Remedies and Options for Elder Abuse

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Guardians and Power of Attorneys (POA)

If the abuse on the elderly person is being committed by a guardian or power of attorney, you may seek to have this person removed and replaced with someone else. Guardians and Power of Attorneys have legal duties to act in the best interest (fiduciary duty) of the elder person they represent. 

Those with abusive guardians can contact the Ontario Public Guardian and Trustee (OPGT) to report suspected abuse as well.

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Criminal Punishment

There is no specific section designated for elder abuse, however the type of abuse being experienced can be representative of a crime. Some types of abuses that are crimes are:

  • Theft or fraud (e.g. stealing or faking documents)
  • Physical abuse
  • Sexual Abuse
  • Neglect (a lack of care that can harm to an individual)

Choosing to pursue criminal punishment route might lead to the abuser to pay fines, damages (money paid to wronged person), and possibly jail time.

DISCLAIMER: If you/your loved one is being abused physically and is in danger, please contact the appropriate authorities such as the police. The information on this website relates to the civil crime of financial elder abuse (Gale Law does not practice criminal law).

Retirement and Long-Term Care Homes

Under both the Ontario Retirement Homes Act (2010) and Long-Term Care Homes Act (2007), a person has a legal duty to report reasonably suspected elder abuse to either the Retirement Homes Regulatory Authority or Director of the Ministry of Health and Long-Term Care. It is considered a crime to fail to report in these settings.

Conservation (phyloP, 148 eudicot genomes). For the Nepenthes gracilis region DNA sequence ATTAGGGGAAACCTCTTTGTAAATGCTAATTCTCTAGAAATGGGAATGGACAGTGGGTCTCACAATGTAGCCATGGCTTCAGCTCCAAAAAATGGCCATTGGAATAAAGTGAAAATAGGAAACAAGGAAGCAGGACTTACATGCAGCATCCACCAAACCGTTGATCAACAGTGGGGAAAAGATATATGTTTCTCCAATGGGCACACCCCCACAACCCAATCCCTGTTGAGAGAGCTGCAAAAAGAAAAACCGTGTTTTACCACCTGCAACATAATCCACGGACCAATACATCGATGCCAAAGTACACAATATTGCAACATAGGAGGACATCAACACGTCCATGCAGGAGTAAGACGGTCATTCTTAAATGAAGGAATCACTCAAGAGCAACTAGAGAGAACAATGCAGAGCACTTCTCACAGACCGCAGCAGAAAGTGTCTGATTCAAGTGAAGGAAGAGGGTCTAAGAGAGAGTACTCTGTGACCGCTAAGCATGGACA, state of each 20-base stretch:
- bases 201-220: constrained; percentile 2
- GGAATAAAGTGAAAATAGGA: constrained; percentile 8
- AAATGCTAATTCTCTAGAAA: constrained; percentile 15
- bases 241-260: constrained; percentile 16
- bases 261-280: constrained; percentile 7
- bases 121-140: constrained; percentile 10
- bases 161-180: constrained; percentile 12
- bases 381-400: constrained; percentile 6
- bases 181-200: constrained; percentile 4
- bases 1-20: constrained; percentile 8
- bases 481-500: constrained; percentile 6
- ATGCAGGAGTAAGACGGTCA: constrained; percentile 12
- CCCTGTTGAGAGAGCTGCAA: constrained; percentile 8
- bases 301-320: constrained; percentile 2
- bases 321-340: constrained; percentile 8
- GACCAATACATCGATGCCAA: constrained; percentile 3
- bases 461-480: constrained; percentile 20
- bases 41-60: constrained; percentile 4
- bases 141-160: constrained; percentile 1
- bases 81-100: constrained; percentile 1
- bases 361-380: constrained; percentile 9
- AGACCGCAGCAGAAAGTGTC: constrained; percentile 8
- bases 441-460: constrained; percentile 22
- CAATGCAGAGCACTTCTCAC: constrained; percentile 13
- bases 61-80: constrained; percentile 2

Suing for Damages

A person typically sues through the civil process (one person suing another) if they would like recover (get back) a financial loss or to be remedied (put back into their original position). A common reason in elder abuse lawsuits is “breach of fiduciary duty”. This means they are suing because a person has violated their legal obligation to act in the best interests of the other individual (an elder in this case). Some remedies (method of trying to correct the issue) that a judge may order are:

  • Removal of a Power of Attorney or Guardian
  • Repayment of Misappropriated Funds
  • Costs/Legal fees: the losing party may have to pay the legal fees of the winning party



*DISCLAIMER*: The information and content on this website is for general information purposes only and is NOT legal advice. Use of this website does NOT create an attorney-client relationship between Gale Law Professional Corporation and the reader. Gale Law Professional Corporation makes no implicit or express representations or warranties. This website may contain links to third party sites or information that we find useful: these links should not be interpreted as a sponsorship, recommendation, or endorsement and Gale Law Professional Corporation makes no guarantee of their accuracy as Gale Law does not control those sites.